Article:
Maine City Seeks Compromise on Field Access Versus Vandalism Risk

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Lewiston (Maine) High School athletic director Jason Fuller and members of the community gathered Tuesday to try to find a solution to vandalism plaguing the city's athletic facilities.

As reported by CBS affiliate WGME, vandalism spanning months has forced Fuller to pick up trash or rocks almost every day and has led to higher maintenance costs, leaving taxpayers saying the fields should be for school or rental use only.

Last month, the city council limited public access to the fields, but a concessions stand was broken into and damaged anyway.

“They're not parks,” Lewiston councilor Robert McCarthy said. “It’s a sports complex, and it should be used that way.”

Some Lewiston residents are fighting to keep the gates at Franklin Pasture Athletic Complex open for public use.

“A lot of these kids go to these fields because they don't have that space outside their house to play or that space that other community members have,” Lewiston resident Amran Osman said, as reported by WPFO.

“This complex is very valuable to our community,” Lewiston resident AnNisa Abdi said. “It’s a source of pride for our community, helps our determinants of health."

    "What's going to happen is one day the fields are going to get shut down because they're damaged so badly," Lewiston resident Katie Krantz said. "The taxpayers are going to finally say, 'Enough, we're done paying so much in taxes. We're done bleeding.'"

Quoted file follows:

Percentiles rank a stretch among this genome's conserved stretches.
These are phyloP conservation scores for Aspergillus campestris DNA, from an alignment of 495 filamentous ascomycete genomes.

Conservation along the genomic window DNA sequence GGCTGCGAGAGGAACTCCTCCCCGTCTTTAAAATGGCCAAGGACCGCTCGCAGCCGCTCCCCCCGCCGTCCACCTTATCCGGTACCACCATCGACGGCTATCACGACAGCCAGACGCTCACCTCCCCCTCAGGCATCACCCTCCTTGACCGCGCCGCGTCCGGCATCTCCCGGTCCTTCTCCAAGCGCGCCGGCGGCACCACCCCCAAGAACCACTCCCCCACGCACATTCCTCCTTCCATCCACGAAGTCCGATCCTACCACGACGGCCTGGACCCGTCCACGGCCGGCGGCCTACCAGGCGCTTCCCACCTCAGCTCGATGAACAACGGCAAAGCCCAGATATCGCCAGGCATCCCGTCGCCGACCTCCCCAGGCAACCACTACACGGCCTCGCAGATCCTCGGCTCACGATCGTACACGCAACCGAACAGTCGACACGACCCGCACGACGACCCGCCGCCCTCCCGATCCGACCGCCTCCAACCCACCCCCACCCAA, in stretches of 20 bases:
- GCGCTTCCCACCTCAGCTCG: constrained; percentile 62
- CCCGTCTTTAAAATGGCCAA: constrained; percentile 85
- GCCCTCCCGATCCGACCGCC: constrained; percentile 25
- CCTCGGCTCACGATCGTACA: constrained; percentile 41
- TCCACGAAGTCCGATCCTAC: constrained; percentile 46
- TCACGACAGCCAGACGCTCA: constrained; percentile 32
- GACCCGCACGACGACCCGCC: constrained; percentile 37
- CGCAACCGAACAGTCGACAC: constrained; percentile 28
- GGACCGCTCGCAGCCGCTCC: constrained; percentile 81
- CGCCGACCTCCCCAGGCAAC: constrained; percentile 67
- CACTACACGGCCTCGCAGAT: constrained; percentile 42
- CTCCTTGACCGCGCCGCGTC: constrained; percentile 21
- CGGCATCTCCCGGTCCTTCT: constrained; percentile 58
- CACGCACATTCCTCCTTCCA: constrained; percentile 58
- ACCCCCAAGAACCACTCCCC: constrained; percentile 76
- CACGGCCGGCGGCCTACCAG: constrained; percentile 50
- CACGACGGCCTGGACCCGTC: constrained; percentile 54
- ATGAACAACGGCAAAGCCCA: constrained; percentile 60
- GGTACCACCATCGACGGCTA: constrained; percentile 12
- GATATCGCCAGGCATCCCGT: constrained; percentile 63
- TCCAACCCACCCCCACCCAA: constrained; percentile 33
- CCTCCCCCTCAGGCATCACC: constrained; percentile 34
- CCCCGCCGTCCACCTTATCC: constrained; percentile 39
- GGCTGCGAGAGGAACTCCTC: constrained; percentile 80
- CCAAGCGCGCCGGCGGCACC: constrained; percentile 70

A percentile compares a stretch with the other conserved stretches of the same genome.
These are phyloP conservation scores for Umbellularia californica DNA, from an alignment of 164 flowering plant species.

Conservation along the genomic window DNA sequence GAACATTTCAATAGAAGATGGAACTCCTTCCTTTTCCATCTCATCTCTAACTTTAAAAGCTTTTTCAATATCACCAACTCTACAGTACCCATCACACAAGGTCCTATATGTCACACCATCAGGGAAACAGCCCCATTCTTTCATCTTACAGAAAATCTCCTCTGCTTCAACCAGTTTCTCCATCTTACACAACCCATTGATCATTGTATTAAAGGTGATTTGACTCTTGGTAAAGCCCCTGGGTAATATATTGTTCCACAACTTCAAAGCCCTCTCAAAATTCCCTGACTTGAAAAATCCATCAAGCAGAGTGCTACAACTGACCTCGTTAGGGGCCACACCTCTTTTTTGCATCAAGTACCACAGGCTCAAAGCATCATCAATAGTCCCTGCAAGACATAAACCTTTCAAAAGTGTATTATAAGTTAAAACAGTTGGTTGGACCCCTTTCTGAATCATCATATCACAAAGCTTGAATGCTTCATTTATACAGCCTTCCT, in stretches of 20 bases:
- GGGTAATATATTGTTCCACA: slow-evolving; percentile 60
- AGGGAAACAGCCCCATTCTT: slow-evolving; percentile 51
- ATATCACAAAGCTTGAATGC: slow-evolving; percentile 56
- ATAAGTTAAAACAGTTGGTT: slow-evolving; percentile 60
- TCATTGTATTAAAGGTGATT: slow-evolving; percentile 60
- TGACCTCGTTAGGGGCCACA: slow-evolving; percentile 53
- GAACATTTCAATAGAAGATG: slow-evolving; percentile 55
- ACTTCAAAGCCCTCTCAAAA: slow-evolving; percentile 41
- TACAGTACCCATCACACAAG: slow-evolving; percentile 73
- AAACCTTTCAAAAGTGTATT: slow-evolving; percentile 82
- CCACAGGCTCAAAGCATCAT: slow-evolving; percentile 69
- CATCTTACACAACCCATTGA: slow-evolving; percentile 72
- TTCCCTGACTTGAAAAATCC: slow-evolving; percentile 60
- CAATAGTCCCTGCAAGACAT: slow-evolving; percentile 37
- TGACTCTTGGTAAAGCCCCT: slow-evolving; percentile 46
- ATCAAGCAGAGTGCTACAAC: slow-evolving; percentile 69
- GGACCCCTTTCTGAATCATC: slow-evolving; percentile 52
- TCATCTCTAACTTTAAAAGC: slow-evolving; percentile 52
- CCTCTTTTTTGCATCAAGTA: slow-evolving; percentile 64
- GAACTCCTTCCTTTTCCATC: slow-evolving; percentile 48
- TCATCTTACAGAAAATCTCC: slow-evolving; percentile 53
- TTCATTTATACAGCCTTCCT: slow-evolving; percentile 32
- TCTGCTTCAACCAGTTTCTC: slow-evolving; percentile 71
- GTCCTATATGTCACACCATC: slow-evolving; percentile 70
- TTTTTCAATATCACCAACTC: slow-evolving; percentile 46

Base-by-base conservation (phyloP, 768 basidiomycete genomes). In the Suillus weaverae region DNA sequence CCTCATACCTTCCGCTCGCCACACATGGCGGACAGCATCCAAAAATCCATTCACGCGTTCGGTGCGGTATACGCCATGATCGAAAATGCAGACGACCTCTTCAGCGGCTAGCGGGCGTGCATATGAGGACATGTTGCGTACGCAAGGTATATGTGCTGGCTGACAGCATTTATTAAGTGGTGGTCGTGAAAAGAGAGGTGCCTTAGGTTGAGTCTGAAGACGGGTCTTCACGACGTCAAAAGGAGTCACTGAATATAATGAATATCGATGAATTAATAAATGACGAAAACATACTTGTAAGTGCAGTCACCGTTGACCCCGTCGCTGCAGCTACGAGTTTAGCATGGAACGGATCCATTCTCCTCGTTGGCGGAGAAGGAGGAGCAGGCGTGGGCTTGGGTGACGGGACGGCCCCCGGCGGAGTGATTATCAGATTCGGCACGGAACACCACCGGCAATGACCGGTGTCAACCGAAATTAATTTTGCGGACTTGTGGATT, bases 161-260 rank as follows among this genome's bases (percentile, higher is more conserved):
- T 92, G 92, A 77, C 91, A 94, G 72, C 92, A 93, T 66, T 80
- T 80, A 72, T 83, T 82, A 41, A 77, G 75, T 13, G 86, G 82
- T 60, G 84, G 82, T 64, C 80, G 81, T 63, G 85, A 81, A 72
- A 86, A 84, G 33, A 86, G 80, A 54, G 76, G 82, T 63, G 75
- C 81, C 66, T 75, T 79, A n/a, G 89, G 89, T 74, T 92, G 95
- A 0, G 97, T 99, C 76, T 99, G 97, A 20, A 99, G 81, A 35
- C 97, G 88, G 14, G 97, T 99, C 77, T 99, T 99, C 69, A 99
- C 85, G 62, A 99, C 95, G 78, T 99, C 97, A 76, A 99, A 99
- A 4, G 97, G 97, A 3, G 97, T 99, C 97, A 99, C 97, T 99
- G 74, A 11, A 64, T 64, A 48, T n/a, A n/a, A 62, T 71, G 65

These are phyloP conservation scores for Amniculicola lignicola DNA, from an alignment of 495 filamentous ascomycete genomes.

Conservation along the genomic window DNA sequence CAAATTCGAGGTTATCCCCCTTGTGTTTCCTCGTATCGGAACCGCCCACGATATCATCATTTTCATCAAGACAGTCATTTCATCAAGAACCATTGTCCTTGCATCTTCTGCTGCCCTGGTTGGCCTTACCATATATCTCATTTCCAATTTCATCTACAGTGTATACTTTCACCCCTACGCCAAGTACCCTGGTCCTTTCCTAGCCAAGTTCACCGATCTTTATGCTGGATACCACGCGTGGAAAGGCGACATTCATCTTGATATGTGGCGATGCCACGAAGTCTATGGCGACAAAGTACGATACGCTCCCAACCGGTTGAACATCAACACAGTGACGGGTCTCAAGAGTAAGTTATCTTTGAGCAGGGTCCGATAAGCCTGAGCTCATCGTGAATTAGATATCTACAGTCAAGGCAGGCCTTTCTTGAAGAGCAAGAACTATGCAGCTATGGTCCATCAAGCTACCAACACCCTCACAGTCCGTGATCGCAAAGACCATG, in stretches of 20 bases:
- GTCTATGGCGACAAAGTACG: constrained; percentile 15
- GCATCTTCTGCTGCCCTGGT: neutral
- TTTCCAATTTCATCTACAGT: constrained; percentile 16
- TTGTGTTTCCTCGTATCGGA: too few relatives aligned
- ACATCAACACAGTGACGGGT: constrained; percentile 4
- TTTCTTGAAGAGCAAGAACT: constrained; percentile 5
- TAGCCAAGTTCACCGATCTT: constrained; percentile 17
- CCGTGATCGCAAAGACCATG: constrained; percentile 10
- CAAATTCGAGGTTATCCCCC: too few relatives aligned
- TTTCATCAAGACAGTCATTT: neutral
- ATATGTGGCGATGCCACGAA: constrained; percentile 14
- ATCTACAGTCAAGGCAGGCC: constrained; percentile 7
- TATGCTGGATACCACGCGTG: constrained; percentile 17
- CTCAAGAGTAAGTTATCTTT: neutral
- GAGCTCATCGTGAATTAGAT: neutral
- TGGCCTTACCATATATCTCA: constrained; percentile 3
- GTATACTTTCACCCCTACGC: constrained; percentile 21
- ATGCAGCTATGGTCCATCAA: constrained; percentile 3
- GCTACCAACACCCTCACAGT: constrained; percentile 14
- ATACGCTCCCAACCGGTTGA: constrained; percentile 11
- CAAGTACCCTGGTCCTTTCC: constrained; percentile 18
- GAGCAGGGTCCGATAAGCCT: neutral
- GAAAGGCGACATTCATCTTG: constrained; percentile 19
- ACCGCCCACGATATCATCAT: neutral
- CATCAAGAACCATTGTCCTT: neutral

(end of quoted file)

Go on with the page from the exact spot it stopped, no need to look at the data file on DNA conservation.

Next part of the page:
According to WGME's Anna Coon, Lewiston school and city staff are working to find a compromise but say it’s hard to see a community disrespect its assets.

    “I also want to talk to the community about taking care of facilities in the community at-large,” Lewiston superintendent Jake Langlais said. “So if you’re using something, don’t waste it, don’t litter. Put it in the trash. And those kinds of things.”

    Next week, the city council will take up this issue again and the Lewiston mayor says it will be too soon to have a full-fledged solution, but he believes many ideas voiced in the meeting Tuesday night will help them find a way to keep the facilities in use, Coon reported.

    “I think there's a compromise that can be made, no question about that," Fuller said Tuesday. "I think this has been a great conversation.”

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